“When people focus on means, they find their lives meaningless. But to the degree that they focus on ends, they find their lives meaningful.“
When people focus their life’s goals not just on money, titles, and power, but even on noble goals like activism for a social cause, they mistake means for ends and find happiness fleeting. It becomes a life of constant “more” – more impact, more influence, more wealth. Yet they fail to realize that those should have been mere “means” toward a greater “end.”
But when people focus on ends they find meaning. What, then, are these “ends?” He continued, pausing after each phrase.
Love. Friendship. Goodness. The appreciation of beauty. The worship of God. The delight in truth. Work for the sake of work well done.
Here are the intrinsic ends where meaning could be found. For example, the violinist’s enjoyment of a sonata because it was beautiful was indeed a higher good than advocating for classical music. Indeed, believing that 1,000 people playing classical music was the end was a confusion: the end was the beauty of music.
Or take, for example, the businessperson who believed that the “exit” and sale of his company was the “end” for which he was working, only to realize — as soon as the bank sent him the money — that wasn’t it. What, then, was the end he was longing for when he was in the trenches of building a company? It was something like friendship,or working alongside others from a common love. This togetherness gave meaning even in the trials and suffering.
This idea of pursuing ends rather than means has planted itself in my heart and gave me a new vision for my work.
As I was on the plane home to Denver from my conference in Washington D.C., I looked out the window and saw a beautiful, cloudy sunset, with whisps of pink and orange painting the horizon. My first thought was, “Oh, I need to write an article about this!” But instead, I decided to pause and simply drink in the beauty of the sunset, not wanting to sacrifice an “end” (the appreciation of beauty) for a means (writing an article about it). The moment felt like the quieting of my soul; I felt like a weaned child with its mother, simply content and whole (Ps. 131:2).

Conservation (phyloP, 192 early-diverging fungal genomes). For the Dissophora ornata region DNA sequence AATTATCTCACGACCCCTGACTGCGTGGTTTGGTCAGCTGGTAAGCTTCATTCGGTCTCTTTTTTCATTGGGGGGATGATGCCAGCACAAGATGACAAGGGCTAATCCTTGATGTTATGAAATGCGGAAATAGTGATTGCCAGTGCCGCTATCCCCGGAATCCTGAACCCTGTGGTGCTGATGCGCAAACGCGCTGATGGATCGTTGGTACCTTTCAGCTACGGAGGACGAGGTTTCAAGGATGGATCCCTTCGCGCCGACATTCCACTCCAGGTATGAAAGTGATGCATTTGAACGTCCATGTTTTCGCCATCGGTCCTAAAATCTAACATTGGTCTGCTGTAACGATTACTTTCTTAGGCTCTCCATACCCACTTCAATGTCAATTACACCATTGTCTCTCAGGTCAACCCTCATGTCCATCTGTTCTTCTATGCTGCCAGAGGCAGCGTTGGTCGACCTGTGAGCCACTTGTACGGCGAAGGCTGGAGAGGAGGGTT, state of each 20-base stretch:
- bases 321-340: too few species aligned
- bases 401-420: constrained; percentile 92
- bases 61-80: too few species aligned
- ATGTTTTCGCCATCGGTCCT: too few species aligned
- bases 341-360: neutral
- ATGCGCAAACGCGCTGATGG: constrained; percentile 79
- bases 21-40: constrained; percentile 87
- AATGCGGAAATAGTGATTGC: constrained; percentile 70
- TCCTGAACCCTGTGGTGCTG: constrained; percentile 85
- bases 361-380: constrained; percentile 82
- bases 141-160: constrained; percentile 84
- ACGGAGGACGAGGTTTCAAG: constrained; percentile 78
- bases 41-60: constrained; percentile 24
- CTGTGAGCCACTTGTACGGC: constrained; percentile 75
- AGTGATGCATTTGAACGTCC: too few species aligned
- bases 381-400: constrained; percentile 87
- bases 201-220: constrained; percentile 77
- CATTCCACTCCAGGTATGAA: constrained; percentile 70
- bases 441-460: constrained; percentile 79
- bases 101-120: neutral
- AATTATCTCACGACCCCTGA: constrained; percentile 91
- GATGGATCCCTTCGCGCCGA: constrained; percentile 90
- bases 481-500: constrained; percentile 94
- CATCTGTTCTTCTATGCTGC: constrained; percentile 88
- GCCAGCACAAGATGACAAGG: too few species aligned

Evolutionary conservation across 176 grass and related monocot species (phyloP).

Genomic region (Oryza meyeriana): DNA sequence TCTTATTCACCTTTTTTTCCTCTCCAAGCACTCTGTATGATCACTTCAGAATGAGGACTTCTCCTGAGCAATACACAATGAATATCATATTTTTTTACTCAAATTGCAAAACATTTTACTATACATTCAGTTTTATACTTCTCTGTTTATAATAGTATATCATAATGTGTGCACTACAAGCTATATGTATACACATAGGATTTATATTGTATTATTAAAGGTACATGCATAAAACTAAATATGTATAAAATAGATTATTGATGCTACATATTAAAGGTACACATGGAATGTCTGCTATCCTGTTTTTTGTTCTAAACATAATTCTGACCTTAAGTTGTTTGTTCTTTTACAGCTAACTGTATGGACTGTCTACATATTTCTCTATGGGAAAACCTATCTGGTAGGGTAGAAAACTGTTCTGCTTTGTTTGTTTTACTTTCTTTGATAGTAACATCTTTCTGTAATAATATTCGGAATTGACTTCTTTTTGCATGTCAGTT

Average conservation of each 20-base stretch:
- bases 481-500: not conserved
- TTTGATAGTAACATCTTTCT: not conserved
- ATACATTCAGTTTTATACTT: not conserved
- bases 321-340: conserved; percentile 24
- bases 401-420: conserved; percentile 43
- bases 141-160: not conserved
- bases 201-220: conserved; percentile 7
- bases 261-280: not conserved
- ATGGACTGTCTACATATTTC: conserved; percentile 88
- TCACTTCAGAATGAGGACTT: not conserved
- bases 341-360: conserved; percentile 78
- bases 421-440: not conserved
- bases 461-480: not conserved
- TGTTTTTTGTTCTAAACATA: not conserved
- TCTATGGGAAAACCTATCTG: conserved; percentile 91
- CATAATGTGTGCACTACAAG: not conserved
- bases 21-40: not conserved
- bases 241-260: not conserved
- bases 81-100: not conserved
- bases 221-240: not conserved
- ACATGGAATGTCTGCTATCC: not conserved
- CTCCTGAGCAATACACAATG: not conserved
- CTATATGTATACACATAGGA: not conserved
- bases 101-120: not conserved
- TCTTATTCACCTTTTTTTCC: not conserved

Meaning in work is elusive. But what if meaning is found not in the gods of “success,” but in the moments where our work is a medium to experience the core purposes of human life? Not just hitting a sales goal, but the laughter between coworkers in the meeting. Not just in perfectly engineered products, but in creating a product so well it feels as if you’re doing art. Not in a promotion or pay raise, but in a simple moment of learning that becomes a genuine delight in truth itself.
There is another layer of this story for the Christian. These moments can become ways we experience God himself.
“Finally, brothers and sisters,” says the Apostle Paul, “whatever is true, whatever is noble, whatever is right, whatever is pure, whatever is lovely, whatever is admirable — if anything is excellent or praiseworthy — think about such things” (Phil. 4:9). Paul counsels us to not turn away from the created world, but to embrace it, to appreciate it, and to fully experience what is good in God’s world. Why? “And the peace of God will be with you.” God is here, with us, in our hearts, our homes, our work, our world. This is why there is meaning in life and in work.
God is present with us and he gives us a thousand signs each day if we will only quiet our ambition and listen for the sonatas all around us.
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This post was published February 7, 2022
Jeff Haanen is a writer and entrepreneur. He founded Denver Institute for Faith & Work, a community of conveners, teachers and learners offering experiences and educational resources on the gospel, work, and community renewal. He is the author of An Uncommon Guide to Retirement: Finding God’s Purpose for the Next Season of Life and an upcoming two-book series on spiritual formation, vocation, and the working class for Intervarsity Press. He lives with his wife and four daughters in Denver and attends Wellspring Church in Englewood, Colorado.